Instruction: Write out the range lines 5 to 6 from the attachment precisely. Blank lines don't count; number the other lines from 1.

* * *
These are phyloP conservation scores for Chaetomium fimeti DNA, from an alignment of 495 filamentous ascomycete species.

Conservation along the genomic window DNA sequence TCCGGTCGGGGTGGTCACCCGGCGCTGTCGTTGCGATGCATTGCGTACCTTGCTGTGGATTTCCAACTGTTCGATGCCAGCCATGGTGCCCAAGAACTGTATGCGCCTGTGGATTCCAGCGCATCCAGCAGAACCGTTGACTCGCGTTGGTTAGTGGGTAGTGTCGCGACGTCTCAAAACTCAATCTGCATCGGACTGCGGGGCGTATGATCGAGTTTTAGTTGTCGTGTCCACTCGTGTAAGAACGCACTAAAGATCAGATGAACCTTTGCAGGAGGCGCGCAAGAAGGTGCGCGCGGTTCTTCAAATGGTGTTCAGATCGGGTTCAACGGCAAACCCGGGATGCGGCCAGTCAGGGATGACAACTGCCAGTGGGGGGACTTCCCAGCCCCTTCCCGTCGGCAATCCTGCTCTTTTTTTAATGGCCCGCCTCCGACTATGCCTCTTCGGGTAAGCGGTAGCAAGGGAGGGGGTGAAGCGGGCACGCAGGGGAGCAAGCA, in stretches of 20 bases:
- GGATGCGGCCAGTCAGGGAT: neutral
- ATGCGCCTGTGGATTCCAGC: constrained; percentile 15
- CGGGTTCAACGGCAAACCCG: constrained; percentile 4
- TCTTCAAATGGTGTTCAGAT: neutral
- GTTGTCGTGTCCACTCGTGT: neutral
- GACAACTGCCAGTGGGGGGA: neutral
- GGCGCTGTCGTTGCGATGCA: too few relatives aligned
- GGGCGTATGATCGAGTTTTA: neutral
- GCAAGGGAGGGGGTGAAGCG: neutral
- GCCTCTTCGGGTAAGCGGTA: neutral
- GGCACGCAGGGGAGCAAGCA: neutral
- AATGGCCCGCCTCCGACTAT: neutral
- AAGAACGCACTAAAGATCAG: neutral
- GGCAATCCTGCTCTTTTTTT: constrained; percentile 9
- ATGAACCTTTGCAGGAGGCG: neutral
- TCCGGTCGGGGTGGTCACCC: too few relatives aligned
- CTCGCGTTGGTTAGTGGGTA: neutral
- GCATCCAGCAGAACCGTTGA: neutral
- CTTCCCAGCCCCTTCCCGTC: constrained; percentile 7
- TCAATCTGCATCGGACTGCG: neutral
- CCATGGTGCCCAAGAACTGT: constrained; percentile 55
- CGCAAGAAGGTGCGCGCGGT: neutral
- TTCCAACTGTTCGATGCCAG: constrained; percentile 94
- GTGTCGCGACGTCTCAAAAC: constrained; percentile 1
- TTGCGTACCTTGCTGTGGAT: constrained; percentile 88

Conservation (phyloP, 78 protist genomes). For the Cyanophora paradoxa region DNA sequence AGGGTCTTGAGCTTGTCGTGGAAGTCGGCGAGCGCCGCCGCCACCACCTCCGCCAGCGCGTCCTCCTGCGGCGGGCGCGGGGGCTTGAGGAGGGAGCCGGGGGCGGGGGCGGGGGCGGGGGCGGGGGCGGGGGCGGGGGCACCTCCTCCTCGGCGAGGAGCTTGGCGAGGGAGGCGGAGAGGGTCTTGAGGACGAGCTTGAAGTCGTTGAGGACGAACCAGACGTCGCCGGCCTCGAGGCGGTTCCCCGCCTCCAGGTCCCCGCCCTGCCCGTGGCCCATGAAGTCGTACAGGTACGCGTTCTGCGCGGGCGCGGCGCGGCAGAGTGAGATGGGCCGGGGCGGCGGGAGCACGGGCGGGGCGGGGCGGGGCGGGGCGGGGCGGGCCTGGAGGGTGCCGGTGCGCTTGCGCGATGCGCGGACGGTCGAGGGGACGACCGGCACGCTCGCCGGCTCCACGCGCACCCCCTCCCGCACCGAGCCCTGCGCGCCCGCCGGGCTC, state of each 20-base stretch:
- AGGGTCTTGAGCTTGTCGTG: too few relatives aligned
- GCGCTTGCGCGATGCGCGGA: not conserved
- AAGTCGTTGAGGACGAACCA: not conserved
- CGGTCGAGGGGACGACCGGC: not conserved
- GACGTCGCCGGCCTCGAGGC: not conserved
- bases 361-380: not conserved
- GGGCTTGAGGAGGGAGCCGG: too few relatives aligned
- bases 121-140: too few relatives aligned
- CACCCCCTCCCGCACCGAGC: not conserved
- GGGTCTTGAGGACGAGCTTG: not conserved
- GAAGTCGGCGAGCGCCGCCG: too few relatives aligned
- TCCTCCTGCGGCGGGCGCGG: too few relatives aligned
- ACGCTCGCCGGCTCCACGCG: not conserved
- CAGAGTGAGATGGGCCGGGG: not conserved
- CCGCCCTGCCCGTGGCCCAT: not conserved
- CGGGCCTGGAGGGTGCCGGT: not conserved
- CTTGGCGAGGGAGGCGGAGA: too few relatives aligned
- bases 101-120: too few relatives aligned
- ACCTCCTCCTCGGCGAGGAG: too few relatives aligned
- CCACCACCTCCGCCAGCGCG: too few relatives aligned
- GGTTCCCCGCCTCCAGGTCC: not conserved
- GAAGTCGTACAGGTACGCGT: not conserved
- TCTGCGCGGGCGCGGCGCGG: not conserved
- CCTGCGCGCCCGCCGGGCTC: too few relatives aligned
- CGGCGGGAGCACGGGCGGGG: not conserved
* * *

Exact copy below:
- CGGGTTCAACGGCAAACCCG: constrained; percentile 4
- TCTTCAAATGGTGTTCAGAT: neutral